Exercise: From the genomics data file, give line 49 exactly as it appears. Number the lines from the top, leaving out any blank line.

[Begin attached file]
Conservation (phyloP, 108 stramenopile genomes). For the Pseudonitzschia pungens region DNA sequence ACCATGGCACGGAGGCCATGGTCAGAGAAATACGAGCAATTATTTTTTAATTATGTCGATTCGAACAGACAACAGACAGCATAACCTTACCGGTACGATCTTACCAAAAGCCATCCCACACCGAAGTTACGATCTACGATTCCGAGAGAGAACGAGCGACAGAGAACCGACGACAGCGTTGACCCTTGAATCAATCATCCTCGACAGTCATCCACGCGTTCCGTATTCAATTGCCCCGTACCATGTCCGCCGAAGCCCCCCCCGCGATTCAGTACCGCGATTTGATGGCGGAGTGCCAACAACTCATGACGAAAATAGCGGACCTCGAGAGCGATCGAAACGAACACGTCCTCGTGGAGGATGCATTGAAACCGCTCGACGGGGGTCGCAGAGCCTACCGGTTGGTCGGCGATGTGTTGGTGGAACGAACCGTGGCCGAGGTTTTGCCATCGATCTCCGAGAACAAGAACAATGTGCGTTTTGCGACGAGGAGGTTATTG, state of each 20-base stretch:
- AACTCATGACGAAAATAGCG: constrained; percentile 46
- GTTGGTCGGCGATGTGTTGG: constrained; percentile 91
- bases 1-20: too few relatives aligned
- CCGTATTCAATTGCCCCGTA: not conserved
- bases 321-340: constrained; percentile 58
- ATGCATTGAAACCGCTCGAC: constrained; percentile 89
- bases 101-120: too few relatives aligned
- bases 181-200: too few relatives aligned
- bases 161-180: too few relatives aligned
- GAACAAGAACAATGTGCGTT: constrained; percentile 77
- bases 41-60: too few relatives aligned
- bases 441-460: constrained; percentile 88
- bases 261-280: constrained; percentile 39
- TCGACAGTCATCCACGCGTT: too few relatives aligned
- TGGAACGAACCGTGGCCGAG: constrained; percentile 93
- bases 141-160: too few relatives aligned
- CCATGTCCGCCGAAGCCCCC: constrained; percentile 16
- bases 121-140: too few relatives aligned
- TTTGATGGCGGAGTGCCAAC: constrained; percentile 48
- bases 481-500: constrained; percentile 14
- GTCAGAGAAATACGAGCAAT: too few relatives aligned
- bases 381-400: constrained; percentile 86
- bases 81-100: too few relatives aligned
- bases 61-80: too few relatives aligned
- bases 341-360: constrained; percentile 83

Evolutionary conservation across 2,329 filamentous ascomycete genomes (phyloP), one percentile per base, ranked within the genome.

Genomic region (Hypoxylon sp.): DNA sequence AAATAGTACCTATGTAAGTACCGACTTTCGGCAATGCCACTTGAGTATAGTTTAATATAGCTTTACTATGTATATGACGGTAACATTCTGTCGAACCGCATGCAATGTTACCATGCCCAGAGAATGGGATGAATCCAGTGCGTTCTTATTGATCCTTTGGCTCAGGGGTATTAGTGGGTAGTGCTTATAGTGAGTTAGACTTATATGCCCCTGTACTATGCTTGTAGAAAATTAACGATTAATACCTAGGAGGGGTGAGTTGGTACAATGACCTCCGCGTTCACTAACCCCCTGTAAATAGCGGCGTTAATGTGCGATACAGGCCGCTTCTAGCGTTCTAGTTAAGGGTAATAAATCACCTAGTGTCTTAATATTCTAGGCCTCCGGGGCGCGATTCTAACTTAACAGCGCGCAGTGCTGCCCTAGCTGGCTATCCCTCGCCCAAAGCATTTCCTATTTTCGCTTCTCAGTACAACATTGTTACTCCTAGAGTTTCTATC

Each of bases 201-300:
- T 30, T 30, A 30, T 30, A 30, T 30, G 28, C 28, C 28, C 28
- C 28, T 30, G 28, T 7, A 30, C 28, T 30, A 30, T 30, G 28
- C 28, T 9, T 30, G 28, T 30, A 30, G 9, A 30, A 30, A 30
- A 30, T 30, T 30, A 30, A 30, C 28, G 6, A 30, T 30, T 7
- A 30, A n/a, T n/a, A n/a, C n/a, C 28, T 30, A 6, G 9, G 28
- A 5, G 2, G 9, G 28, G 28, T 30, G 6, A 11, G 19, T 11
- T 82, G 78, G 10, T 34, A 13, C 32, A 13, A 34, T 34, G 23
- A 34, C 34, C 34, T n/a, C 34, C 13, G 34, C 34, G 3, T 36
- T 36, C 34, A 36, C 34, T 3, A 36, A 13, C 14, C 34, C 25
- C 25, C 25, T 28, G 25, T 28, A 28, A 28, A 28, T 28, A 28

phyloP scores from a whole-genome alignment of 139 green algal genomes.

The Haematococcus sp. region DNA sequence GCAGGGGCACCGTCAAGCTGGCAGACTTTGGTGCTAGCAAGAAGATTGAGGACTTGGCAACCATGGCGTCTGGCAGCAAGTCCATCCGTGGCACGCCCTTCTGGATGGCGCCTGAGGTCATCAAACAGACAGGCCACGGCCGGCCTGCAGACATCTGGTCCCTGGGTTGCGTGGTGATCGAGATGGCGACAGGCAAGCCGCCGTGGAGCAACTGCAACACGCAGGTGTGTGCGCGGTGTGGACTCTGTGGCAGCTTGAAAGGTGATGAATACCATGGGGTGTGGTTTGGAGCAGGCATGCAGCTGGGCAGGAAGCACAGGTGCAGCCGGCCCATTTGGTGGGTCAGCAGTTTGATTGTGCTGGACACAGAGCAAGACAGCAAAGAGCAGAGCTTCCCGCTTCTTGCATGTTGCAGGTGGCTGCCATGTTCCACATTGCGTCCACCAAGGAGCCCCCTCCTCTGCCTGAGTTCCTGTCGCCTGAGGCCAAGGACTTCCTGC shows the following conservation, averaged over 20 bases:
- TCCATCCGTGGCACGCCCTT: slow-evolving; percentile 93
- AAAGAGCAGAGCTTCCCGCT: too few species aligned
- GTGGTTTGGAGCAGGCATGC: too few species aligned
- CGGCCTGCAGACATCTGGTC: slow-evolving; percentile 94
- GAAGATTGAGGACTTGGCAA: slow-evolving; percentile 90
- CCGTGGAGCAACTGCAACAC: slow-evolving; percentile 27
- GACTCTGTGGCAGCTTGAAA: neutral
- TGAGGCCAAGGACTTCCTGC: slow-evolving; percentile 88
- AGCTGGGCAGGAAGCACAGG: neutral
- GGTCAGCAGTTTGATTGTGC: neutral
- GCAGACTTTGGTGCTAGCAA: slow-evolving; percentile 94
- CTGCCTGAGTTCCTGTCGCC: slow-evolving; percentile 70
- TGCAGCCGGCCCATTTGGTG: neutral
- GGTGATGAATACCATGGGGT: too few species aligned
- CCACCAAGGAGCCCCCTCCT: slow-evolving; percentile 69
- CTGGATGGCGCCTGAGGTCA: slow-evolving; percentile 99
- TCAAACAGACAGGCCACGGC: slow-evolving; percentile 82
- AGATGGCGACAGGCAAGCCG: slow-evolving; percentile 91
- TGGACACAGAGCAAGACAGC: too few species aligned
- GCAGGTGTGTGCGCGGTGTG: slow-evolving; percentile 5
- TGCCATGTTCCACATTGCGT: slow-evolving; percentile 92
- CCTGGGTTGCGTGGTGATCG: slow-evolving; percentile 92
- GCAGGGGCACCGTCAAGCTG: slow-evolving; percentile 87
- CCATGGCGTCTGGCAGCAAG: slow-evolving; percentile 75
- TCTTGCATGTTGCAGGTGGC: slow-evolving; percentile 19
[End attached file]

- TGAGGCCAAGGACTTCCTGC: slow-evolving; percentile 88